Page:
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  1. #1
    Join Date
    Jan 2007
    Wherever the dogs are playing
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    A teenage premiership, then what?


    The Western Bulldogs waited 62 years for a premiership. Zaine Cordy waited 11 games. The Bulldogs didn’t take their flag for granted. Nor did Cordy, but a premiership player at 19, he didn’t have a great deal of football hardship with which to compare the experience, even coming from a famous Bulldogs family - his father, two uncles and older brother having all played for the club.

    However, by early this year, Cordy was getting a dose of the harsh realities of the game.

    Still only 21, he had graduated from being the least experienced member of the 2016 premiership team, in which he played an unlikely role as a key forward, to a player who others were suddenly looking up to, and not just because he stands at 193 centimetres.

    The Dogs had become one of the youngest teams in the competition, and Cordy evolved into something of a leader. He’s had little choice given the lengthy injury list at Whitten Oval. Last round against Geelong, there were 10 Bulldogs who had played fewer games than Cordy, who has become a mainstay. If he doesn’t miss a game for the rest of the season, he will notch 50 matches in round 23.

    “Obviously I’m not in the leadership group. But I’ve had to speak up more because the team has been so young, throughout this year,” Cordy told Fairfax Media this week.

    “I’ve taken it in my stride. But obviously there was a lot of learning to do there. Hopefully I can develop that over the next few years. It’s been a good learning curve. Trying to drive those standards and encourage the boys.”

    With Bob Murphy and Matthew Boyd having retired, Fletcher Roberts out of favour, and Dale Morris and Marcus Adams injured, Cordy had to help drive the chat in defensive 50, helping direct players such as Aaron Naughton, Bailey Williams and Ed Richards.

    It helped that he is “naturally a pretty talkative person” but it’s not always easy, especially not when fatigued, noting midfielder Lachie Hunter is particularly good at barking instructions even when sapped of energy.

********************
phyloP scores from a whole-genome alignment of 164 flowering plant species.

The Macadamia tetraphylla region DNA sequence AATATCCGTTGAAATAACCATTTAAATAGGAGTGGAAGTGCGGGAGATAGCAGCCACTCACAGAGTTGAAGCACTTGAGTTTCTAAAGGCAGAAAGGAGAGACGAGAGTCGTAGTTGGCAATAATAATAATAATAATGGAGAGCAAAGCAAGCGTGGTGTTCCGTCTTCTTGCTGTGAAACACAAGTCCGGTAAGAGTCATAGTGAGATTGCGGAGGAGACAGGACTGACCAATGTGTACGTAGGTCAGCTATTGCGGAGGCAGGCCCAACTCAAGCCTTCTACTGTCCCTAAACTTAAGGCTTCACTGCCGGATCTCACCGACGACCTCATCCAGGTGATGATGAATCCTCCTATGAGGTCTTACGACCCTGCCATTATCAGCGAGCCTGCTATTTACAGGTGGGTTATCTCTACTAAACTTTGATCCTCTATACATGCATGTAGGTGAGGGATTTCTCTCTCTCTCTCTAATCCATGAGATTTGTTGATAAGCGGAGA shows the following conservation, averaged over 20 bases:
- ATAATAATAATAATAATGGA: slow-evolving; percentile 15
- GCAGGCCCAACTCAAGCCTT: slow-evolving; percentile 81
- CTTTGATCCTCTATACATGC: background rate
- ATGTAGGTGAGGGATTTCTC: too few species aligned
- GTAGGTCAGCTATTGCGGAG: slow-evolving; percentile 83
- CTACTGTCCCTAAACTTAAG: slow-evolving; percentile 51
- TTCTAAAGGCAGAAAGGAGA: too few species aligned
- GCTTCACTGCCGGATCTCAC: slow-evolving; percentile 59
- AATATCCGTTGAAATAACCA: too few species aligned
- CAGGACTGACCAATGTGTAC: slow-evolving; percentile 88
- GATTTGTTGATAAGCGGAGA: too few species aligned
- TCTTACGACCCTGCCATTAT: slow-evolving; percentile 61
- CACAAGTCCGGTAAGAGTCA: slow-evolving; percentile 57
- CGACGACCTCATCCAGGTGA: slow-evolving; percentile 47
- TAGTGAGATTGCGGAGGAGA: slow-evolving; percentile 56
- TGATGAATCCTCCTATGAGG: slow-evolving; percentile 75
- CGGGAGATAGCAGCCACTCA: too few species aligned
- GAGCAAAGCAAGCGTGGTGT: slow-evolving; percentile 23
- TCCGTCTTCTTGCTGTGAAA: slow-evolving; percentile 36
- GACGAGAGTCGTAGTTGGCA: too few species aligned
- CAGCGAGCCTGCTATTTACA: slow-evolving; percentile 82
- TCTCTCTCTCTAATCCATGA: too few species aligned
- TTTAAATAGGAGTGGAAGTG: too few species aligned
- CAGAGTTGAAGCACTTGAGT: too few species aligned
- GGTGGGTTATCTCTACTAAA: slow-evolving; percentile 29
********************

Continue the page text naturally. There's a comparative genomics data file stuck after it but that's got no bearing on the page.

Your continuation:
“It’s pretty difficult. Some blokes come in and they’re a bit more talkative than others. It’s just about trying to encourage them to speak up every now and then,” Cordy said.

    “It’s easy to do when things are going well. When our backs are against the ropes, that’s when you have to talk more.”
    Cordy’s growth has not just been behavioural.

    He’s put on around eight kilos since arriving at the club in the 2014 draft, giving him greater confidence against the competition’s bigger forwards.

    But so dire have things been injury-wise at The Kennel, he’s also been needed up forward, where he watched the narrow win over the Cats, one of few Dogs not standing the mark as Harry Taylor took his game-saving mark.

    Cordy said coach Luke Beveridge had tried to keep things simple with his young side this year, but that the Dogs had discussed in great depth their late-game efforts, after nearly blowing an opportunity to beat a top eight side for the second straight week, having done so against North Melbourne in round 15.

    Still, after a long second half of the season loomed at 4-8, the showings against the Roos and Cats have buoyed spirits out west, with Cordy refusing to write off the season.

    “I’m trying to drive the boys to achieve that next level, which is hopefully, maybe make the finals, if everything goes well,” he said.

    “It’s been hard to get consistency in the team. But all in all I think we’re going OK at the moment. We’ve found a bit of form the last two weeks, especially with our pressure game, and also we’re scoring heavily at the moment, which we weren’t doing at the start of the year. We’re starting to find our mojo.”

    Whatever happens for the rest of the year, though, Cordy has a different perspective on the game.
    “I’ve had a bit of a rollercoaster ride. I think early on, I didn’t quite appreciate [the premiership] as much as I should. Now looking back at it, it was a pretty surreal moment,” he said.

    “When we were 4-9 [this year], it was a hard place to be because you’re not going that well. As all football clubs are.

    “Looking back at 2016, I was thinking how amazing that was, when we’re winning most games, and then to go deep into finals. Now, when we’re not going so well, you do look back and appreciate everything that happened.”

    Premierships: AFL 1954, 2016 VFA - 1898,99,1900, 1908, 1913, 1919-20, 1923-24, VFL: 2014, 2016 . Champions of Victoria 1924. AFLW - 2018.

  2. #2
    Join Date
    Aug 2009
    East of the West
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    Re: A teenage premiership, then what?

    I'm a big fan of Cordy. Gutsy and never cowed by a challenge.
    "It's over. It's all over."

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